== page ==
We are once again traveling with Scot Free II. Aqua Magic is heading straight to Darwin as are a few other boats, but most of us that were in Seisia are going to Gove. It will be the only small town we will visit in the Northern Territory, as the rest of our stops are on uninhabited islands between here and Darwin. And Darwin is a city, so the visit to Gove will give us a feel for real life in the NT. But for now we will just enjoy the passage.
Day 46, Year 3: Still Waiting for a Weather Window
Date: Tuesday, June 24, 2008
Weather: Mostly Sunny Day; Winds SE 20 with Higher Gusts
Location: Seisia, Queensland, Australia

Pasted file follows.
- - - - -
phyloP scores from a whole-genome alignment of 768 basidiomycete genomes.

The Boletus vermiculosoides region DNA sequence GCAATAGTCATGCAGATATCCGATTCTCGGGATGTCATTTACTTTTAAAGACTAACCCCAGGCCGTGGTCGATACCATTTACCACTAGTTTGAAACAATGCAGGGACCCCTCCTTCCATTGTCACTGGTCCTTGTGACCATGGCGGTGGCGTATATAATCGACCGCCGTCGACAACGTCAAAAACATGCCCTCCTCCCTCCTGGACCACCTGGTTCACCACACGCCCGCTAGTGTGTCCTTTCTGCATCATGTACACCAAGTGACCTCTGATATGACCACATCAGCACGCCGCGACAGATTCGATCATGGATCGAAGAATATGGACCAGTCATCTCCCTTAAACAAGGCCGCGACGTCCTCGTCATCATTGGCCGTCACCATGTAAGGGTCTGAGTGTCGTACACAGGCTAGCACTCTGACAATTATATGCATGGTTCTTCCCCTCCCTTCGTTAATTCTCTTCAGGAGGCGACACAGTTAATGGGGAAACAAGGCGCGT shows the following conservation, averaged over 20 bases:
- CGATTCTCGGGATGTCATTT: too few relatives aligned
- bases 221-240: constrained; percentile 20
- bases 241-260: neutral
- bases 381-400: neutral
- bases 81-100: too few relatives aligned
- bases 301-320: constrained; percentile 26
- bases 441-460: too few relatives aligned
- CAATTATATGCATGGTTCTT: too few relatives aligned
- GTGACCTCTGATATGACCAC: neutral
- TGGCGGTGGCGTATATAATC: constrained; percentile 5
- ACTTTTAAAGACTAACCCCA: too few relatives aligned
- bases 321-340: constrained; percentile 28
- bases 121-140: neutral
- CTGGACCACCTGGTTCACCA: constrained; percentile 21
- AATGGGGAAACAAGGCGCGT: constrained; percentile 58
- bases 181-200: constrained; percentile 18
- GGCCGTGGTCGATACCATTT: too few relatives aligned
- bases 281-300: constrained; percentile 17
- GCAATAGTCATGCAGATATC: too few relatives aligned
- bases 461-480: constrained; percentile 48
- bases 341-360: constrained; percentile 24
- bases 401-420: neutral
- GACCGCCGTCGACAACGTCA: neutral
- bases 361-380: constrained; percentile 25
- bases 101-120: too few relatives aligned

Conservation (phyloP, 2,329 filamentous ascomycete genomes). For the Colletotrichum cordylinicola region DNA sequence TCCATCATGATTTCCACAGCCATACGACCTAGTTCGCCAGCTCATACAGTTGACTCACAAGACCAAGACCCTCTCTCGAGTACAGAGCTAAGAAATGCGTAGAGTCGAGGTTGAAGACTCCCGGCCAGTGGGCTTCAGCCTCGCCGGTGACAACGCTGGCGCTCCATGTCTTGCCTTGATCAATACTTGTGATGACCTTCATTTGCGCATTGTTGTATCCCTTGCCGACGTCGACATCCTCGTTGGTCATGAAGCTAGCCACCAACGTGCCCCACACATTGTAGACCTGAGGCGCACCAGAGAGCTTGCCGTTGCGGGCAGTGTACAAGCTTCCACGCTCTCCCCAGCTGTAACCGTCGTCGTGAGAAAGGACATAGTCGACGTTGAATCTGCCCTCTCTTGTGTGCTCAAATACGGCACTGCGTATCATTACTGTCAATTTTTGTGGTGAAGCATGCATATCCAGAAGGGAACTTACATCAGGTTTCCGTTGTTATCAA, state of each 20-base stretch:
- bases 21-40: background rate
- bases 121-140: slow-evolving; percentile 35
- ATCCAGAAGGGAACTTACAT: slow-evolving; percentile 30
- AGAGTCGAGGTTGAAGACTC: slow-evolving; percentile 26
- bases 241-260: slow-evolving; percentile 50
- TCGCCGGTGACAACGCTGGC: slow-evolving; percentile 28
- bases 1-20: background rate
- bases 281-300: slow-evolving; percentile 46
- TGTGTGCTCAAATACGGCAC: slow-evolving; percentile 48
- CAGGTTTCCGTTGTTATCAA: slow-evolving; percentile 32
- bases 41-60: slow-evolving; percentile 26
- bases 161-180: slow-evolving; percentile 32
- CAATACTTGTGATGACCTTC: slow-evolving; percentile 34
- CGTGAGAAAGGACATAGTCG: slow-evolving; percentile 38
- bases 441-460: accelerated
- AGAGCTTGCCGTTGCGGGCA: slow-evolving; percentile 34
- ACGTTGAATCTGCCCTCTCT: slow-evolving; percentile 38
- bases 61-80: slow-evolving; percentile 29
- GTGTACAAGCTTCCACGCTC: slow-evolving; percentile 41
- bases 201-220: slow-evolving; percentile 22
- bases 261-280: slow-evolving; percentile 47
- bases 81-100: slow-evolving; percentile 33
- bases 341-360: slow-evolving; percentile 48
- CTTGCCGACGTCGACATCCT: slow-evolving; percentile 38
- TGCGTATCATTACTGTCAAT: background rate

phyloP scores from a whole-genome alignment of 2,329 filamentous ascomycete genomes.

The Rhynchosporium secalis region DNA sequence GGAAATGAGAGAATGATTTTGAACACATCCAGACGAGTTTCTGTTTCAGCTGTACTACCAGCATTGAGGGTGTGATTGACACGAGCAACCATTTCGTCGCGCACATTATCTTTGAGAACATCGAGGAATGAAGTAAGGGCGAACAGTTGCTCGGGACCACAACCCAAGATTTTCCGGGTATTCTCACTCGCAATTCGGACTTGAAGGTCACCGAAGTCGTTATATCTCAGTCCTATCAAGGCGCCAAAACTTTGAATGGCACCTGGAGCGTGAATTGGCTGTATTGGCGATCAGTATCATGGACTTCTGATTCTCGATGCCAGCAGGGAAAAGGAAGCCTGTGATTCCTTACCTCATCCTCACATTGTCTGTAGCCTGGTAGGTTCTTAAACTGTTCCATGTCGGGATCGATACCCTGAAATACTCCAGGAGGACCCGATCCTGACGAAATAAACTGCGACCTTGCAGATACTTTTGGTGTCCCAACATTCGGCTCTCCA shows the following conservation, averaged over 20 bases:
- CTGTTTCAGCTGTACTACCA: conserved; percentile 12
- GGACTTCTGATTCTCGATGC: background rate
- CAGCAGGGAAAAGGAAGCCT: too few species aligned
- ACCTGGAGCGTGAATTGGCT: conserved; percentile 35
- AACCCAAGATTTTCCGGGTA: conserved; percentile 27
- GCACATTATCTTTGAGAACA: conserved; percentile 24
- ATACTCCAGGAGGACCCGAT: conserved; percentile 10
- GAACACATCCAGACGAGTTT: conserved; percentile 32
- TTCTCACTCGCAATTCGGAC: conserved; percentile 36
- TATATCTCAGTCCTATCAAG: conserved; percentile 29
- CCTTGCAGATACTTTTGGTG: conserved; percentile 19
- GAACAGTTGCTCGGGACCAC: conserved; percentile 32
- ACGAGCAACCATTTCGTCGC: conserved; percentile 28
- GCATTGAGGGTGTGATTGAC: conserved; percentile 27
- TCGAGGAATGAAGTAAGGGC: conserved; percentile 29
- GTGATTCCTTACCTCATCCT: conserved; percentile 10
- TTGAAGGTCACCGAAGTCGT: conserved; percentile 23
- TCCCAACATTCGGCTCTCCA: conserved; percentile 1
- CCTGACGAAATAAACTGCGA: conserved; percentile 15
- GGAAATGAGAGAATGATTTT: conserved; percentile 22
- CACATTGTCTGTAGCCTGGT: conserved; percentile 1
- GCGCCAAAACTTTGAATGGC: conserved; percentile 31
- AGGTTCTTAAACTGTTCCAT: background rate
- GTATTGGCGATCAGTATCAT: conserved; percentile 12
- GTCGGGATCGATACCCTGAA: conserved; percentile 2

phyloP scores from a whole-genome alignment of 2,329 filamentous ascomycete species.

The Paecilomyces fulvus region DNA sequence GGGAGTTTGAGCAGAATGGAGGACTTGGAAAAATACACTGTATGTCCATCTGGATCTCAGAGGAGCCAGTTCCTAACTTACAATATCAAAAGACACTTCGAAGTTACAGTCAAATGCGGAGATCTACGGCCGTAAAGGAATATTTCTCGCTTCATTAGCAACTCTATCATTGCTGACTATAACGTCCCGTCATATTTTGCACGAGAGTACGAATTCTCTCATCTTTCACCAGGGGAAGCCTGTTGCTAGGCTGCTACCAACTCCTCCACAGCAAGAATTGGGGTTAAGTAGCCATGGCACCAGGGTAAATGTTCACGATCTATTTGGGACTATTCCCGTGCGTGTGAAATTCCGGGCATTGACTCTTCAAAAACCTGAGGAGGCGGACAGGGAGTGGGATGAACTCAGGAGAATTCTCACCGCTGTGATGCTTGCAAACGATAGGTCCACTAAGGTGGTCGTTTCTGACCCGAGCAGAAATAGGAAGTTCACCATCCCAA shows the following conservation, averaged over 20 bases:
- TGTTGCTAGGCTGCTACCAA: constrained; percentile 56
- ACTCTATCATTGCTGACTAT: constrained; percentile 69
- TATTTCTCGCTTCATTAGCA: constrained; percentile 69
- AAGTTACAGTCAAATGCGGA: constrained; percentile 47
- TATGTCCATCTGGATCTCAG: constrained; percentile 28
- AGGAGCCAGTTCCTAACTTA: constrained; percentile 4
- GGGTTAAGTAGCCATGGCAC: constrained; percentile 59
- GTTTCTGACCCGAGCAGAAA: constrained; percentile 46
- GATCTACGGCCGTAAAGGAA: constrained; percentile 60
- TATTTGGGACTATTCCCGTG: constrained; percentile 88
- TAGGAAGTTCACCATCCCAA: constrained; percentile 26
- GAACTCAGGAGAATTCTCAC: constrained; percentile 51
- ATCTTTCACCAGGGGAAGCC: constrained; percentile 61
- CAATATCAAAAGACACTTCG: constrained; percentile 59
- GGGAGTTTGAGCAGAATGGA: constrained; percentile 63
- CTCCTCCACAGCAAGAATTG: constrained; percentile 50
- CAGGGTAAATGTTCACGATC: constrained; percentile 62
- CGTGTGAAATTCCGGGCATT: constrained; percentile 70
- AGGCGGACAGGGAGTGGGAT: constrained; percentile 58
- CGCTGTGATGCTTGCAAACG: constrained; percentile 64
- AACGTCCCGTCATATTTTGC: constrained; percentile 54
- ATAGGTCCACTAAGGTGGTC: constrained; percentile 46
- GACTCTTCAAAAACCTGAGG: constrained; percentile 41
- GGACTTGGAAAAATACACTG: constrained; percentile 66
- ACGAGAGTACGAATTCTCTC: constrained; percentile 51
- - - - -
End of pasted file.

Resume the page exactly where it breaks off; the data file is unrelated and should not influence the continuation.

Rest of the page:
It’s all about the weather here. We don’t want to start across the shallow Gulf of Carpentaria until we have tolerable seas and reduced winds, but it looks like the wind is going to maintain its momentum for a few more days. Right now it is 50/50 that we will leave in the morning. We will listen to the 0730 weather report and then make our decision. What it looks like tonight is that waiting one more day would give us more tolerable conditions, but if things change overnight and the high that is moving ever so slowly across the country speeds up a bit, we might have our window tomorrow. As always we have to be flexible and follow the wind, not let it gobble us up. So I have no idea whether or not tomorrow’s log will be sent from Seisia or from out there in the Gulf of Carpentaria. We shall see.